Unbeautiful things and beautiful things

The other night, two of my girls showed up at my door with a puppy. The puppy was whimpering inside C’s sweatshirt, and it took a minute for me to process the situation. My knees nearly buckled and I emitted an involuntary “eeeeee!” when she pulled the fluffy little butterball out of her jacket. He’s about four weeks old, so he was a little shaky on his feet, and just starting to think about playing. The stubby little tail wagged drunkenly and he wobbled across the floor, taking it all in.

We brought the little critter over to Jake and Shannon’s place to visit, and sat on the floor playing with him for close to an hour. When it was time to go, I came home, and immediately after I closed the door, there was a knock.

“Can I use your bathroom?” A asked.

“Sure. You could’ve asked Jake and Shannon, they would’ve let you.” I told her.

“No. That’d be weird.”

It doesn’t seem like a big deal, but it kind of is. The girls trust me enough to use my bathroom. They trust me enough to take off their socks and let me look at the weird oozy bumps on their feet, or to listen when I say “I think you’d be an awesome engineer”, or to bring me neighbor toddlers and toddling puppies when they visit, or to knock on the door just to tell me “the moon is outstanding! can I borrow your camera to take a picture?”

Beautiful things.

I went for a walk in the village this morning and a student stopped me. He was there, and two other boys, along with the two girls who brought the puppy, when someone was brought to the clinic last night. “Seven cuts,” said the boy. The man died.

PFDs came in this week, the big annual dividend check that all Alaskans receive. Predictably, things have been a little wild.

I try not to dwell on it, but there is ugliness here, in good measure: alcoholism, drug abuse, domestic violence, sexual assault, child abuse, neglect, hunger. Most of the time, the community keeps these things quiet. It would be easy to hear very little about these realities: these are the things everyone (else) knows and no one ever talks about. The teachers live a little apart from the rest of the village, and we aren’t intimately connected the way the other members of this community are. We don’t share blood and history and secrets. It’s rare for these things to come knocking at our doors, so a lot of the time, we don’t know.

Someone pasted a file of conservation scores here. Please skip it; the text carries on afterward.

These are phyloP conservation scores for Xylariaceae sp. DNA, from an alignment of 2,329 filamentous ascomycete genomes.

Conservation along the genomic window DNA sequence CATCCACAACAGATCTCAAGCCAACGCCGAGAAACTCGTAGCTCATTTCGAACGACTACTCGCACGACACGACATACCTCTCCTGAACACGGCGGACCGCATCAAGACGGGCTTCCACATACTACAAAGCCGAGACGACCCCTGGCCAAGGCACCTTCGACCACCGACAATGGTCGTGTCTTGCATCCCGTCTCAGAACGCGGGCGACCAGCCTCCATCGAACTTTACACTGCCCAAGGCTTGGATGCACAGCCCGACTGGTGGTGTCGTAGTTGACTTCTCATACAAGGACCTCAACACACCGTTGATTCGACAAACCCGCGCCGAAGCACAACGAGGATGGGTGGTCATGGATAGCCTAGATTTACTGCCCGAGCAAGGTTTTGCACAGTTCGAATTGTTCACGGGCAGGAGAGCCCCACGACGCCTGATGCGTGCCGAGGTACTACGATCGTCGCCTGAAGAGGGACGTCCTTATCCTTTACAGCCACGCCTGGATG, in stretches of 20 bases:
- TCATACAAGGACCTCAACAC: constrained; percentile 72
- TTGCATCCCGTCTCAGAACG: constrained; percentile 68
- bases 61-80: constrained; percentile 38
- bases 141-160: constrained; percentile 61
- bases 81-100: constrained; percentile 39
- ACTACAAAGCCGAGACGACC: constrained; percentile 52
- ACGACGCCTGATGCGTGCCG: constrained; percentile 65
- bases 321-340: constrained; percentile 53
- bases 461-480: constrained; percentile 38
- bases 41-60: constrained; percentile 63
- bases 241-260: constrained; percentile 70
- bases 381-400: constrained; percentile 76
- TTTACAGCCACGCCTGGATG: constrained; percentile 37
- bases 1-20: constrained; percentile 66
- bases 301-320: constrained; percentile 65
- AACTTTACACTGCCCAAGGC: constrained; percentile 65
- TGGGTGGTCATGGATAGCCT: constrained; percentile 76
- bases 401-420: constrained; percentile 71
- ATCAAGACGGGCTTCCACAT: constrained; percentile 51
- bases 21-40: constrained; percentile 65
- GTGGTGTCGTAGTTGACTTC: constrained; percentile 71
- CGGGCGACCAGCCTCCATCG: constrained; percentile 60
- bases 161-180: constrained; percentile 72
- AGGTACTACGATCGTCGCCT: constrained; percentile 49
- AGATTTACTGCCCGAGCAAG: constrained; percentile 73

When things like this do come knocking (a message from a little girl on my answering machine telling me that a man I knew has died, someone coming to my door to make a wildly inappropriate suggestion, a high schooler pointing out his blood in the snow from when a drunk man hit him the night before, a middle schooler casually mentioning that he’s witnessed a violent death) they are the more shocking for their incongruousness. Most of the time, life in the village is quiet as snowfall. It drifts down and covers the broken bikes and beer cans and candy wrappers caught in the willows.

Unbeautiful things.

Equinox and Fox Walks

A fairly typical scene from last week, before the snow fell.

A fairly typical scene from last week, before the snow fell.